Over the past decade, developments in the HR industry have enlightened us to the behaviors and needs of a changing workforce and with it came the birth of company culture, unique workplace perks, and a laundry list of other attempts to get employees engaged in their work. In an effort to get ahead of competitors and maximize profit, employers are prepared to do just about anything to recruit and retain high-performing workers.

Unfortunately, however, every engagement effort in the world still won’t keep the bad apples away. Employees, even the highest performing ones, are, after all, human and at some point employers will be faced with the decision to either keep a toxic and high performing employee, or get rid of the culprit for the sake of the team.

Why You Should Get Rid of Toxic Employees, High Performing or Not

The decision to fire a high-performing toxic employee is a tough one, but these statistics on toxic employees helps put the situation into perspective:

  • Good employees are 54% more likely to quit when they work with a toxic employee if the proportion of toxic employees on their team grows by as little as one on a team of 20.
  • Hiring just one toxic employee into a team of 20 employees costs approximately $12,800, as opposed to hiring a non-toxic employee which costs an average of $4,000.
  • Having a toxic employee can cause performance to drop by up to 40%.
  • There’s a 47% increase in the likelihood that a person will become a toxic employee if they’re in a group with a high density of toxic workers.

If employers are on the fence about losing a top performer because of toxic behavior, they should think about how it impacts the rest of the workforce. Chances are, those top performers are costing more than they’re worth.

Ways to Identify Toxic Employees Before They’re Hired

The best way to safeguard teams from toxic employees is to prevent them from creeping into your workforce. Here are a few suggestions from the Young Entrepreneur Council on how to expose toxic employees in the interview process:

  • Ask potentially toxic questions. “Ask for the five things the person liked least about his or her last (or current) company. Asking for one thing is pretty common. Asking for five pressures the person to reveal either strategic insights or signs of toxicity.” -Sam Saxton, Salter Spiral Stair and Mylen Stairs
  • Ask forced negative questions. “Asking some forced negative questions can be very telling. Questions like “Why shouldn’t I hire you?” or “Who is the worst person you hired and why?” can set the stage for prospective employees to open up. Positively framed questions can elicit prefabricated responses, so asking an applicant to think about something from a different angle can provide more authentic, telling answers.” -Robert Glazer, Acceleration Partners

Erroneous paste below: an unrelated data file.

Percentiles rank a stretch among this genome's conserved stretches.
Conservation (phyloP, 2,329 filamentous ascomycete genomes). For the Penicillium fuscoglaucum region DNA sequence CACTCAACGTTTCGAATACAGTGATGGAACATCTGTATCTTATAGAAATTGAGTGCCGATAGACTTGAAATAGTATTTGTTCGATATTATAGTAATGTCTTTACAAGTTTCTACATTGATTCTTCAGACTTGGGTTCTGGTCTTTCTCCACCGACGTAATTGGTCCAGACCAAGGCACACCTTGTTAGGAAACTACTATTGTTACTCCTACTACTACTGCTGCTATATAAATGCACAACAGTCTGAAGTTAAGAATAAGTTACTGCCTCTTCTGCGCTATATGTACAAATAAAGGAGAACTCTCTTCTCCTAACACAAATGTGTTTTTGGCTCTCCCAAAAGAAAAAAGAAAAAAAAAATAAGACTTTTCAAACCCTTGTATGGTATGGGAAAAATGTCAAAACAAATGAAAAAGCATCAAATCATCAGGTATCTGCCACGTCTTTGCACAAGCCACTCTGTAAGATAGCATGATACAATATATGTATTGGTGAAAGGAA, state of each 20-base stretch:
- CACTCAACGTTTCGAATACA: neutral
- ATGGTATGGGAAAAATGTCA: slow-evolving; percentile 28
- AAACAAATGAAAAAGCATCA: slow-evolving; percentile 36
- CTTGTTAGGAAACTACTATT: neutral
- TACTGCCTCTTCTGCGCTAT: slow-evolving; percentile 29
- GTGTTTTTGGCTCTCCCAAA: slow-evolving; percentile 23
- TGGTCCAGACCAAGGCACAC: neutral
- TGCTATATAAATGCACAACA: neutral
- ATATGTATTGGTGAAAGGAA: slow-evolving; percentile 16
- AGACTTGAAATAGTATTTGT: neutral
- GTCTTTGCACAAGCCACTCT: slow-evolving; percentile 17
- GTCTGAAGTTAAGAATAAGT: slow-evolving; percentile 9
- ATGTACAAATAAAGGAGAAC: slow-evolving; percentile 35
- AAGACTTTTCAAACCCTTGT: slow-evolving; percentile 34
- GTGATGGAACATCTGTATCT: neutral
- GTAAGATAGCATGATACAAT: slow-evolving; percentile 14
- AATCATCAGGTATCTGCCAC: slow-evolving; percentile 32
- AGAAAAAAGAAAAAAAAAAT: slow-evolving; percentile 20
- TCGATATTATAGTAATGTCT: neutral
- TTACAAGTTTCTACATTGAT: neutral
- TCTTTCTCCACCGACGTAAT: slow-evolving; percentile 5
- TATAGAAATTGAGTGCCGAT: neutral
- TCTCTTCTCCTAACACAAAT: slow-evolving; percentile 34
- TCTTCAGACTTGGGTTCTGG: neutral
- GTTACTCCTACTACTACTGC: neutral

• Watch out for complaints. “A complainer is the least productive employee you could bring on as part of your team. Avoid one like the plague. If the person you’re interviewing complains about his or her current employer throughout the interview, that’s a red flag. It is OK for candidates to dislike parts of their current role, but it all depends on how they explain the issues they are facing.” -Brian Honigman, BrianHonigman.com

Ways To Identify Toxic Employees That Are Currently Employed

It happens to the best of us. Despite all the time, money, and effort spent on having the best recruiting and hiring practices, bad apples still find a way in. Before it’s too late and the damage to the workforce has been done, employers should investigate any time there’s potential for a toxic employee. Look out for clues like this:

  • Employees that are arrogant or overconfident in their abilities– These types of employees are 43% more likely to engage in unethical behavior because they overestimate their ability to get away with poor behavior.
  • Rule followers– A recent study found employees that declare they are “rule followers” are 33% more likely to be toxic.
  • Employees that constantly complain, engage in gossip and tend to be involved in company politics.

Weeding out a bad seed based off of performance won’t help employers locate toxic high-performers. However petty and subjective these indicators might be, they shed light on some of the most harmful displays of toxic behavior and should be taken very seriously to avoid it spreading across the workforce.

Toxic employees, unfortunately, are unavoidable and can be difficult to spot, especially when judgment is clouded by an employee’s distinguished performance. It may be hard to let go of those employees that seem to be adding so much value to the company, but the truth of the matter is they do more harm than good. If you think you might be struggling with a toxic high performing employee, use your intuition and resources to remedy the situation before the damage is irreparable.